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Laurier House National Historic Site of Canada


I: About the lesson

This lesson explores the roles played by Prime Ministers Laurier and King in the Conscription crises of World War I and World War II, respectively.

Where It Fits Into The Curriculum


This lesson fits into the grade 10 section of the Ontario Secondary School Curriculum. Under the heading "Canada and the World", this section of the program encompasses both history and geography, and is divided into courses that cover major epochs in Canadian and World history.

The grade 10 Curriculum offers a course called "Canadian History in the Twentieth Century" in both the "Academic" (University-bound) and "Applied" (Job-marketed oriented) streams. This course "focuses on the events and personalities that have shaped our nation in the past hundred years." It is broken down into five areas. The first of these sections, entitled "Communities: Local, National and Global", contains units on national identity, French-English relations and Canada's role in international conflicts. The Conscription issue forms the mainstay of the section on French-English relations, and the goal of this section is explained as follows in the curriculum:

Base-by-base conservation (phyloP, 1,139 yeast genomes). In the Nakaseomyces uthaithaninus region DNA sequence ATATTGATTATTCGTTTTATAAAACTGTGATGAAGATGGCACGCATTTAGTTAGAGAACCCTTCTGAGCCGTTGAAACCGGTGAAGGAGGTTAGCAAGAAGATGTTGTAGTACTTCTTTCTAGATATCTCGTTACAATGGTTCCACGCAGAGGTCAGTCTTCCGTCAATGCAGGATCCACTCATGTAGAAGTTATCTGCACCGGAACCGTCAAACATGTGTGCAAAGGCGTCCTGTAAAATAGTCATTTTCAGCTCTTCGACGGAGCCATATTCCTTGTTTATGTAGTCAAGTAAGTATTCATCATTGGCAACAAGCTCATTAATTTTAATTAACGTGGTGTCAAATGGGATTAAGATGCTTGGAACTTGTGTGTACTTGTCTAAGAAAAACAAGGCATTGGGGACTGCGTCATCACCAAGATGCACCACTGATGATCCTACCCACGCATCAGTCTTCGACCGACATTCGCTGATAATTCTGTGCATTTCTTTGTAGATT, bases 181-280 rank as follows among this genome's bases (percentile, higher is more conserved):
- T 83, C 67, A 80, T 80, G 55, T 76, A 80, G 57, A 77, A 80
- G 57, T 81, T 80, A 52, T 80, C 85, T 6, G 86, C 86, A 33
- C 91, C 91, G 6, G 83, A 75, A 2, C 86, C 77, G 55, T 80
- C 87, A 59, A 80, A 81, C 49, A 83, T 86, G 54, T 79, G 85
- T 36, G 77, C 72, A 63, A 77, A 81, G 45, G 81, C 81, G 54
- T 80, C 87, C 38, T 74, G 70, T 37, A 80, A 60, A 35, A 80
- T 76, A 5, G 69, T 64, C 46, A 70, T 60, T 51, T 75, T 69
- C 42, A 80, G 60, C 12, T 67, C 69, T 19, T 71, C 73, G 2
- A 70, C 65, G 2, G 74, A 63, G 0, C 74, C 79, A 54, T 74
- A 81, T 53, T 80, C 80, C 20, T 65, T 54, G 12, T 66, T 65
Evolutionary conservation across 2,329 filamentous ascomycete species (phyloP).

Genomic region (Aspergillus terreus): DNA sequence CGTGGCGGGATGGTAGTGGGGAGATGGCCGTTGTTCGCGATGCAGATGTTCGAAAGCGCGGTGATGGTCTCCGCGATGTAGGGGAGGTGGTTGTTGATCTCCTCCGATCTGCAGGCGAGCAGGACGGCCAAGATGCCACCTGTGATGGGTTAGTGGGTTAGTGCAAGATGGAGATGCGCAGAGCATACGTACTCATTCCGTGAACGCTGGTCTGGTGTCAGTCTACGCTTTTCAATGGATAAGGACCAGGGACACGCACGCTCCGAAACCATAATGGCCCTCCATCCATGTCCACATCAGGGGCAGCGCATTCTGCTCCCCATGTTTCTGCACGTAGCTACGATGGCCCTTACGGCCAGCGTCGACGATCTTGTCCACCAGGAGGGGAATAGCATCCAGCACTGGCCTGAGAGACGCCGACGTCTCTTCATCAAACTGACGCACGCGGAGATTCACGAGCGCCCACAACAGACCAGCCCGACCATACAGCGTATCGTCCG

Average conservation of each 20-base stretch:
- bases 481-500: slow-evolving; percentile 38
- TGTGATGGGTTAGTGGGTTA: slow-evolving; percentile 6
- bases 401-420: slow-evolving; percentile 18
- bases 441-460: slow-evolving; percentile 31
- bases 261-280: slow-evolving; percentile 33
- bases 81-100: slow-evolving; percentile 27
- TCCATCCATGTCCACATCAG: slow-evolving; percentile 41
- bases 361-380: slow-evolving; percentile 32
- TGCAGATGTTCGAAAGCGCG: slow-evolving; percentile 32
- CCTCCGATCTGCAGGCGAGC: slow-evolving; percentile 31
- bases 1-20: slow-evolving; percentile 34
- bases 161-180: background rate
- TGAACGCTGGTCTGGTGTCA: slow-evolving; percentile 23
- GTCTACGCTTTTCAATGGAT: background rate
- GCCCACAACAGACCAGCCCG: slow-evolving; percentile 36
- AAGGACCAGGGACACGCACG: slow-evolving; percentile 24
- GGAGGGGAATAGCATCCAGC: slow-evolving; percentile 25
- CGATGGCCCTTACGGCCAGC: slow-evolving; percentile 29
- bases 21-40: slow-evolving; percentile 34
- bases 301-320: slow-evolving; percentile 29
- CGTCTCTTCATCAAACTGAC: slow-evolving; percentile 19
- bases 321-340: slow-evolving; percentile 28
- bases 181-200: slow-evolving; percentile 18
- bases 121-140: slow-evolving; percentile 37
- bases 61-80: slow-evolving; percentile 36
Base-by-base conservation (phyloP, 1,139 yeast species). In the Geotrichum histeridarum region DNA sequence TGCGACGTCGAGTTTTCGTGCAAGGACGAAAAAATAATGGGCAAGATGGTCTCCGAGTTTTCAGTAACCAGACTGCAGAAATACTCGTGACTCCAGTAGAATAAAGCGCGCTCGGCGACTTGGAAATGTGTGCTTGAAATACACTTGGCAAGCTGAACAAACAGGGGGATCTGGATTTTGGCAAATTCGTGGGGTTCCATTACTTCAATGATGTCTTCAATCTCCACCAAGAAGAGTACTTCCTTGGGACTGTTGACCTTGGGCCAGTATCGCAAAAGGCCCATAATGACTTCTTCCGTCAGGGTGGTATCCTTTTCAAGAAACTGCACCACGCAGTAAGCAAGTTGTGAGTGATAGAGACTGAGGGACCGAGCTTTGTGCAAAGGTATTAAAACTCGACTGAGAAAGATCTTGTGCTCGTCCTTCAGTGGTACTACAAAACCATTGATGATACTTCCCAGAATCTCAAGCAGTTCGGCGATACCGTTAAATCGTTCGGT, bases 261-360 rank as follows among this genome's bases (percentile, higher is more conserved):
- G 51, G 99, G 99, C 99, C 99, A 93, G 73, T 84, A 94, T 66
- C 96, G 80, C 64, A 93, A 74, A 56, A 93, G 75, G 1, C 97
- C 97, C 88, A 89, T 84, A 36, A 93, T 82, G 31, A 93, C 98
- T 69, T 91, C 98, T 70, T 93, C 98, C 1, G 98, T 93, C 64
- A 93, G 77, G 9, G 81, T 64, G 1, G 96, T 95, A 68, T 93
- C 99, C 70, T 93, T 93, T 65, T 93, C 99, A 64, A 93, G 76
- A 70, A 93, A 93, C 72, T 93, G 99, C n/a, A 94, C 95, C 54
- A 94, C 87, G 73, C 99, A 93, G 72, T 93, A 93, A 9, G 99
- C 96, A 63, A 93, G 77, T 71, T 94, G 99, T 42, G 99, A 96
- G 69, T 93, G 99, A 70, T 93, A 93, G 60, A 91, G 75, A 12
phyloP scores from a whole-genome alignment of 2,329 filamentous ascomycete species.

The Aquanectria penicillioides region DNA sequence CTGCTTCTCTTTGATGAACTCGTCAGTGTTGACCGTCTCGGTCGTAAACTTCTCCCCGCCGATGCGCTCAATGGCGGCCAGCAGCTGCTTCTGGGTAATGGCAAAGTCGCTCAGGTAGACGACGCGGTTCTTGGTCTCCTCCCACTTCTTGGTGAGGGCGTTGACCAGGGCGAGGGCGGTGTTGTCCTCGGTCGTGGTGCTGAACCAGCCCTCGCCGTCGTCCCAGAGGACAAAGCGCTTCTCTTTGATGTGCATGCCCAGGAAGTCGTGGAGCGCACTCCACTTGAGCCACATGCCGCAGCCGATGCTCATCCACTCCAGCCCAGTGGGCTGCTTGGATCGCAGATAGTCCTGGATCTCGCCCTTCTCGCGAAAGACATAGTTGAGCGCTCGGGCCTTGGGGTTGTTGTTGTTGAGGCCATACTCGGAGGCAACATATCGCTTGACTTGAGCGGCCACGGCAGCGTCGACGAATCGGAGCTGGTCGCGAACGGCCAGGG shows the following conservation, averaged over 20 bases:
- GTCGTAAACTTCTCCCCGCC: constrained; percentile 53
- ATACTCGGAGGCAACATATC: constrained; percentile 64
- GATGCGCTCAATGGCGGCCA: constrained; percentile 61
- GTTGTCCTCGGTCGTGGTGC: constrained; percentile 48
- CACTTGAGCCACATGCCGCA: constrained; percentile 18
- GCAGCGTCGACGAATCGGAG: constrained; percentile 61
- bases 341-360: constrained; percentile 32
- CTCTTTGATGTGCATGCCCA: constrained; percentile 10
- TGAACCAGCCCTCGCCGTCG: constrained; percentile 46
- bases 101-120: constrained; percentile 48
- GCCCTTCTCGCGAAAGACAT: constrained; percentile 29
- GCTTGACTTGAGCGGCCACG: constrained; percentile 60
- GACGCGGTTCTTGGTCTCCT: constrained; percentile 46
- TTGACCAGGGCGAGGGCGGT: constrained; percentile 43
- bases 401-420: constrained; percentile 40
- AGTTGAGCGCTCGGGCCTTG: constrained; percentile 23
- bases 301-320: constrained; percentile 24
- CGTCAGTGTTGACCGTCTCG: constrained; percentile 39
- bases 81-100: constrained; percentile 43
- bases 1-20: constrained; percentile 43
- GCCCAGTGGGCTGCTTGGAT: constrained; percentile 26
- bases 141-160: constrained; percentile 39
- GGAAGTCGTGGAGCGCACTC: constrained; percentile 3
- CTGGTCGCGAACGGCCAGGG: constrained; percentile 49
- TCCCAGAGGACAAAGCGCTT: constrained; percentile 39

"Describe how the conscription crises of World War I
and World War II created tension between English Canada
and Quebec."

This lesson aims to help the student achieve that goal.

Time periods:

The year 1917 (WWI) and 1939-1945 (WWII)

Objectives For Students

  1. To define and describe the concept of conscription, and the internal crises this idea created during World War I and World War II;
  2. To explain Laurier's talent for compromise and how it foundered during World War I;
  3. To describe Mackenzie King's involvement in the conscription crisis of World War I and how it modified his approach to the Conscription crisis of World War II;
  4. To understand the role of Laurier House as the backdrop for both events;
  5. To analyze and evaluate newspaper articles (Le Devoir), transcripts of prime ministerial speeches and historical accounts of events.
  6. To investigate the long-term impact of the Conscription issue on French and English relations in Canada.

Material For Students

The materials listed below can be used directly on the computer or printed out, photocopied and distributed to students.

  1. Historical account of meeting between Laurier and Henri Bourassa that occurred on the porch of Laurier House. (extract of Schull's biography of Laurier)
  2. Extract of editorial in Le Devoir, by its anti-conscription editor-Bourassa
  3. Cartoon of Mackenzie King
  4. Later-day assessments of the crises, written by an English historian.